When dealing with funding a capital projects program, the government should consider available funding sources. Potential sources available would be 1) annual revenue, 2) an unexpected surplus of funds a county may have from a prior year, 3) earmarking certain revenues for capital projects such as park and recreation fees, 4) impact or user fees which would be specific revenues for a specific project, and 5) grants and/or donations and debt related instruments. Most capital projects use debt related instruments to fund the projects. These instruments consist of 1) capital outlay notes (CON), 2) revenue bonds, 3) capital leases, 4) special obligation bonds, and 5) general obligation bonds. The predominant debt instruments are capital outlay notes and general obligation bonds.

It is a recommended practice that governments establish a debt financing policy which considers per capital debt ratios, multi-year debt service budgets, fund balance policies, and other ratios and statistics related to debt management. Below are various terms and definitions which the government agency should be aware.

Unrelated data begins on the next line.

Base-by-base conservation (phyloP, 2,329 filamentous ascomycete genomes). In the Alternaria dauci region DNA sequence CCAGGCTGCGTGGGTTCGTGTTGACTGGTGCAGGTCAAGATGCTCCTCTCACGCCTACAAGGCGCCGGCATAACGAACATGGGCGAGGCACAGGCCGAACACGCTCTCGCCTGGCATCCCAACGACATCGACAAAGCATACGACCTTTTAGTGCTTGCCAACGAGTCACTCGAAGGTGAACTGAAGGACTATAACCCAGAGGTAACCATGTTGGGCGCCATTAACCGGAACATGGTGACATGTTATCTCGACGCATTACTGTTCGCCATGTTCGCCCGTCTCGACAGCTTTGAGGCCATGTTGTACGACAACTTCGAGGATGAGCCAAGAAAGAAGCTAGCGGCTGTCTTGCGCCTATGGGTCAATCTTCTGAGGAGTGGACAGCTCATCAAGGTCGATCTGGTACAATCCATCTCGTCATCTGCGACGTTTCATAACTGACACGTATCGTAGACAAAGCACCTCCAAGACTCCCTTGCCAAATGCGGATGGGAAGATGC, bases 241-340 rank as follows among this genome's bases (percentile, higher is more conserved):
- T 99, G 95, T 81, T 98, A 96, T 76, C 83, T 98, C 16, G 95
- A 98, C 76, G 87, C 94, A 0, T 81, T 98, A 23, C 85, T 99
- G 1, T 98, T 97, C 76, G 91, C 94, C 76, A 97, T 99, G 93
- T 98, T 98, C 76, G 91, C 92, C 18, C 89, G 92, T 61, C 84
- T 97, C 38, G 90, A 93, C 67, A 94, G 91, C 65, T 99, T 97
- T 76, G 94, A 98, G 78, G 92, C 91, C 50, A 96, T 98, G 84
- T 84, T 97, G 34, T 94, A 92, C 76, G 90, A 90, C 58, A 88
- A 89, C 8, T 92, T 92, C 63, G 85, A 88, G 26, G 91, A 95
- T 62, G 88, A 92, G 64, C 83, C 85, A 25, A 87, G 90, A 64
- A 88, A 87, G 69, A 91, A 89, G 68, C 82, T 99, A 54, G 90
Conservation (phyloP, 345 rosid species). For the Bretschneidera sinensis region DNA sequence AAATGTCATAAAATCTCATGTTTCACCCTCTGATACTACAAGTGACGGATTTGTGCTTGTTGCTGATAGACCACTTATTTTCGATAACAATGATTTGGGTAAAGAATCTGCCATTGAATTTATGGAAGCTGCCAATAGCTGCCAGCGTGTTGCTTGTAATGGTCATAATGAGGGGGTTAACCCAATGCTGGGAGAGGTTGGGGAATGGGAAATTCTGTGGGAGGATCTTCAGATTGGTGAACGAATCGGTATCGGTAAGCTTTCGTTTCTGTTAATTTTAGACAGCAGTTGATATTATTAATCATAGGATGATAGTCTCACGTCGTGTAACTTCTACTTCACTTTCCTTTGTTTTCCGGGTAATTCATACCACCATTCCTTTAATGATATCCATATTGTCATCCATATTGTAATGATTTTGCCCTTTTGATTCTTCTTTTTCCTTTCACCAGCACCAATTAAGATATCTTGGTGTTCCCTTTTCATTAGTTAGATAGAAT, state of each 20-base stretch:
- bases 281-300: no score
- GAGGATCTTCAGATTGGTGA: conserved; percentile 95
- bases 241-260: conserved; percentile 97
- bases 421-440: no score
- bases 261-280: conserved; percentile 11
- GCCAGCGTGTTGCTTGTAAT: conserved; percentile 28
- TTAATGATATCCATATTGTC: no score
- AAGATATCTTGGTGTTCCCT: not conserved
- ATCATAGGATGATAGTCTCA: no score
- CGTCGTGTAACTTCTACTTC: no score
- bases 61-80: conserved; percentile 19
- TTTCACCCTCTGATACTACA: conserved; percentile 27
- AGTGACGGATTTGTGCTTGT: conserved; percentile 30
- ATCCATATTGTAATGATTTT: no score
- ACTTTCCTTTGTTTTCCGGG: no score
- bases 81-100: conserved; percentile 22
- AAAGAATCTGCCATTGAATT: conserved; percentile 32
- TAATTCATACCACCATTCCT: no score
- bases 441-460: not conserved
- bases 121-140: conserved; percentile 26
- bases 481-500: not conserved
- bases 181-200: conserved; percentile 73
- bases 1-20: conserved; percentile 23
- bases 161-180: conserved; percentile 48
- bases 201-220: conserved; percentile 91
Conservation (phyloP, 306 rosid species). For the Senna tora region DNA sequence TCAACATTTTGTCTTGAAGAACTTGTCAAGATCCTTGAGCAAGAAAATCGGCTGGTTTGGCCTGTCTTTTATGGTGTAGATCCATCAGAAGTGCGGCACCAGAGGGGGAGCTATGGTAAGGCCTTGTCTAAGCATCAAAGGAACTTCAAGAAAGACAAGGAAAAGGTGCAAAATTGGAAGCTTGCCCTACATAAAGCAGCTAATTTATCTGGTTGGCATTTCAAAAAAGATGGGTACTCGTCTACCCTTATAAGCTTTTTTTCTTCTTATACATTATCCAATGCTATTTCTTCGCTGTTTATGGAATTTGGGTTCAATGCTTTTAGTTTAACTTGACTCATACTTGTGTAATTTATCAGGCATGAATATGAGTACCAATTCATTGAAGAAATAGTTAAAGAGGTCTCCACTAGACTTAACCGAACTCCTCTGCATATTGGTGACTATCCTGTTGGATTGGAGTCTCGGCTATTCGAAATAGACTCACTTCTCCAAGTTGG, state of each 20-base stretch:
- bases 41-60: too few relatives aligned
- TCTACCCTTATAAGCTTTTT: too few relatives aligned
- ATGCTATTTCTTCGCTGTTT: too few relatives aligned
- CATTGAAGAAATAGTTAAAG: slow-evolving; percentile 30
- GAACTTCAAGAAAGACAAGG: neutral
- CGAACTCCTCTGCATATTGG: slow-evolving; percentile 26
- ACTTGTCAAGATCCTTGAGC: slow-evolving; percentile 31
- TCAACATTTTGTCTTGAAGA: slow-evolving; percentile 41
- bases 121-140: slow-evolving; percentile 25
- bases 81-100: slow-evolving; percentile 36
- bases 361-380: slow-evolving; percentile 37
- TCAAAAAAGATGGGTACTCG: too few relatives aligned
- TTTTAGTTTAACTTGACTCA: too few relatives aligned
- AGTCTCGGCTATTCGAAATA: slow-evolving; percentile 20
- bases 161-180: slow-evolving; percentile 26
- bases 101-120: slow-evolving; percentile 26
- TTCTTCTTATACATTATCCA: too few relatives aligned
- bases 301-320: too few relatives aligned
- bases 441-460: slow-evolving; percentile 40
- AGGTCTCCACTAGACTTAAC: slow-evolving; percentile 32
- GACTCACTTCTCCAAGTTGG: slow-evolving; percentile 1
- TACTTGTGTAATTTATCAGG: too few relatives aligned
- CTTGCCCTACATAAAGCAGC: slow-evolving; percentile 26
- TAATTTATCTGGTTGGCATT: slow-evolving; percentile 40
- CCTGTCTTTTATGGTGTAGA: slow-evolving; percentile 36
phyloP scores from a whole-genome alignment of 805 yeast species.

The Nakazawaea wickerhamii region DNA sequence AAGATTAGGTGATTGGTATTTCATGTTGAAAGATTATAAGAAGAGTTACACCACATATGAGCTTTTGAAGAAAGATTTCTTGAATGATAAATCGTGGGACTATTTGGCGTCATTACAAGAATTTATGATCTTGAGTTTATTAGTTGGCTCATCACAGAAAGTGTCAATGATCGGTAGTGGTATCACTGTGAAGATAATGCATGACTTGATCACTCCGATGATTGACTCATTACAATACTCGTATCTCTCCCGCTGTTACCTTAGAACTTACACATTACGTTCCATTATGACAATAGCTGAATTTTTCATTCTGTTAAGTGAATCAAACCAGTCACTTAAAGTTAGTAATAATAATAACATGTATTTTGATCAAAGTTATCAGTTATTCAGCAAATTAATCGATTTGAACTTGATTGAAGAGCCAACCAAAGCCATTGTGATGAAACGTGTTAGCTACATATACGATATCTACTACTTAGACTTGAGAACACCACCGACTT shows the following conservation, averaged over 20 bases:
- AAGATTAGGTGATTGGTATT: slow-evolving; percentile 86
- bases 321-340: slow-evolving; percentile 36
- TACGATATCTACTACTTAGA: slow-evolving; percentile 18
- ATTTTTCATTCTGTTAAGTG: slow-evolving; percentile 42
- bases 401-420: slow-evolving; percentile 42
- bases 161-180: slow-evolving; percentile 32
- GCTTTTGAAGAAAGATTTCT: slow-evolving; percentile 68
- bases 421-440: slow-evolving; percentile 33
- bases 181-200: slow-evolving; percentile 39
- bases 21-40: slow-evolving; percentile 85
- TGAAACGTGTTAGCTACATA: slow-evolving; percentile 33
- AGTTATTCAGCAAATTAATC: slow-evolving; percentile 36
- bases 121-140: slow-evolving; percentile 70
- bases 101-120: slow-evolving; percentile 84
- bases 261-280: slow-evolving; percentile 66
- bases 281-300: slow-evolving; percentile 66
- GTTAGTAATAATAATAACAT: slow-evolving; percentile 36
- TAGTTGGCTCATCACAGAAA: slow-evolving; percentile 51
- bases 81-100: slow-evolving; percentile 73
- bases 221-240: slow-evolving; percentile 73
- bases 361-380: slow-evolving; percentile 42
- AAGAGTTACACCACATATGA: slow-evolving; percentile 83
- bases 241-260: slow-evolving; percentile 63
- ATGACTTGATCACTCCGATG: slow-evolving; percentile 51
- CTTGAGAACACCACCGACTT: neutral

Limit on Amount of Outstanding Debt

Since nearly all services rendered by the county are required by the state and require sizeable investments in capital improvements, counties are not limited as to the amount of indebtedness.  T.C.A. § 9-21-103.  However, when a county's debt ratio of outstanding debt to property values exceeds the state average or a national standard recognized by firms who trade municipal bonds, the county may pay a higher interest rate or be unable to issue additional bonds.  When a county faces this problem, the county's financial advisor can offer alternatives to fund proposed projects.